• View of “The Small Utopia: Ars Multiplicata,” Fondazione Prada, Ca’ Corner della Regina, Venice. Foreground: Multiples of Marcel Duchamp’s Roue de Bicyclette (Bicycle Wheel), 1913/1964. Photo: Attilio Maranzano.

    Daniel Birnbaum

    1 “The Small Utopia: Ars Multiplicata” (Fondazione Prada, Venice; curated by Germano Celant) This exceptionally rich exploration of the art of multiplication—from Sonia Delaunay to Marcel Duchamp to Yoko Ono, and with more than six hundred works—held my attention and that of my easily bored friends for hours. The disappearance of the auratic original does not make fetishistic obsession obsolete. On the contrary: Some of these multiples are to kill for!

    2 Herbert Molderings, Die Nackte Wahrheit: Zum Spätwerk von Marcel Duchamp (The Naked Truth: The Late Works of Marcel Duchamp; Carl

  • View of “The Brain,” 2012, Kunsthalle Fridericianum, Kassel. Photo: Roman März.

    Documenta 13

    WHAT WOULD IT MEAN to think that things could have stories as troubled as those of people? Many of the objects in this year’s Documenta—among them engines, a beehive, a palette knife—had complex, sometimes difficult, stories to tell. Take the Korbinian, a German apple. Its origin arguably lies in 1923, when the Bavarian priest, activist, and apple lover Korbinian Aigner saw Adolf Hitler speaking in Munich. Aigner began to protest the Nazi regime, was arrested in the fall of 1939, and was subsequently moved to Dachau—where, unbelievably enough, he tended a small orchard between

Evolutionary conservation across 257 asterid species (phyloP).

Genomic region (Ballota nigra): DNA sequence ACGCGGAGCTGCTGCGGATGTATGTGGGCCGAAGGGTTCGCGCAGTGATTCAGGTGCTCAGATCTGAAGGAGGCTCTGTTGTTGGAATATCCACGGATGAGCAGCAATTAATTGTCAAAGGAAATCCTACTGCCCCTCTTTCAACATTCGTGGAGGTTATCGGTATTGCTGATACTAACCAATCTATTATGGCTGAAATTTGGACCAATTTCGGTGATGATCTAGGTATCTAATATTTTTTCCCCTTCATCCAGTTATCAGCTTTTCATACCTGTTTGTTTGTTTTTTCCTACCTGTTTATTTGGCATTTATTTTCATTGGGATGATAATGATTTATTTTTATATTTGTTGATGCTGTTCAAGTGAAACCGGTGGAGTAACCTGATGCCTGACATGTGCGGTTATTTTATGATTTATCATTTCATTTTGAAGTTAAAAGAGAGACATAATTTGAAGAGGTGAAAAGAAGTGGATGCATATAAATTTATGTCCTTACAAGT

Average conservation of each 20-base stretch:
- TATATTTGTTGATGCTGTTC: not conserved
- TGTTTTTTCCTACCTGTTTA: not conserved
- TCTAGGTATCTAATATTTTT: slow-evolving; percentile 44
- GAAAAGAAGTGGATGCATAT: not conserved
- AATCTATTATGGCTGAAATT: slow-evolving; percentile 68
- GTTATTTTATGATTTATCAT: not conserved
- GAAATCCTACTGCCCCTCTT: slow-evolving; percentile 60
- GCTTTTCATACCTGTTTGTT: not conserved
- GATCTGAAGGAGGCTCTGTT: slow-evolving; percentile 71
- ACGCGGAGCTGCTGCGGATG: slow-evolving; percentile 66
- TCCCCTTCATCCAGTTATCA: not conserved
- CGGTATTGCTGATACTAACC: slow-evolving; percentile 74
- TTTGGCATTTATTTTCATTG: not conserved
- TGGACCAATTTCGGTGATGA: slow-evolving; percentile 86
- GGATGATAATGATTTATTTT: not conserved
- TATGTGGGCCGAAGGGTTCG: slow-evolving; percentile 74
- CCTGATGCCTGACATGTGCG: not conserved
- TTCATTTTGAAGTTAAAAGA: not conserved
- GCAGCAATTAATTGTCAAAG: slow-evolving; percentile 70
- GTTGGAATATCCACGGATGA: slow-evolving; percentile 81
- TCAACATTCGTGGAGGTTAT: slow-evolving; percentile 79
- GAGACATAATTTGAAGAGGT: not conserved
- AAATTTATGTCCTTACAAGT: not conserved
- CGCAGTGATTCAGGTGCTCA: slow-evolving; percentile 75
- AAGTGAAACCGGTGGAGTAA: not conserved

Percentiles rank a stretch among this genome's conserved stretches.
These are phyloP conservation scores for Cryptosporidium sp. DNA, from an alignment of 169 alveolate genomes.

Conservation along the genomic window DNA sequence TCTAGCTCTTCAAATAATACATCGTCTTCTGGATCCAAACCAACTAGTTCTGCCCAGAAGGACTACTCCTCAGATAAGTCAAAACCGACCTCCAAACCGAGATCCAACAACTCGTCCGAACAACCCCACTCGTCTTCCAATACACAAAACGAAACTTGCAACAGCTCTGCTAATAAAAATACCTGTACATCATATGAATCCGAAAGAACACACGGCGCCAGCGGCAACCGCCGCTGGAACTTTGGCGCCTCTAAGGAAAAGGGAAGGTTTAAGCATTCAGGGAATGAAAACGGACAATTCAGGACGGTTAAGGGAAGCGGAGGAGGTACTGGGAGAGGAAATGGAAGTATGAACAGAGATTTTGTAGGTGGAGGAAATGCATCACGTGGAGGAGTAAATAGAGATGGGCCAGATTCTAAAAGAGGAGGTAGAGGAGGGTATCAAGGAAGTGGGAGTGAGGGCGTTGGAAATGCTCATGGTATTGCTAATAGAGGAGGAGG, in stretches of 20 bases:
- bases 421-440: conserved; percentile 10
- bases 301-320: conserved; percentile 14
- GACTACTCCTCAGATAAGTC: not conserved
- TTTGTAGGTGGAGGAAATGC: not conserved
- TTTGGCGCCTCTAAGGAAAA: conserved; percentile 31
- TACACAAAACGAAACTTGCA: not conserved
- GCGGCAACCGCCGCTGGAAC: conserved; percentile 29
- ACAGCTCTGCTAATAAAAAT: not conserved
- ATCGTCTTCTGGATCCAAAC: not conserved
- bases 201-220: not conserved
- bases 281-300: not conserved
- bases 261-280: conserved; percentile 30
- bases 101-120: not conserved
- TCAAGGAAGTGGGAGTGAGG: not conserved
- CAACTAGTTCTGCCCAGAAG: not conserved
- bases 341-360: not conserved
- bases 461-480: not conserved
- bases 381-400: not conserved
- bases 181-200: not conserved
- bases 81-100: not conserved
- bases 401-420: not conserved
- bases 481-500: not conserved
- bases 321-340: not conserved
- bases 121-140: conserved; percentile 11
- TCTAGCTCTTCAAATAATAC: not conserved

• Page from Artforum 22, no. 8 (April 1984). Jean-François Lyotard, “The Sublime and the Avant-Garde.” Shown: Caspar David Friedrich, Abend (Evening), 1824.

    Daniel Birnbaum on Jean-François Lyotard’s “The Sublime and the Avant-Garde”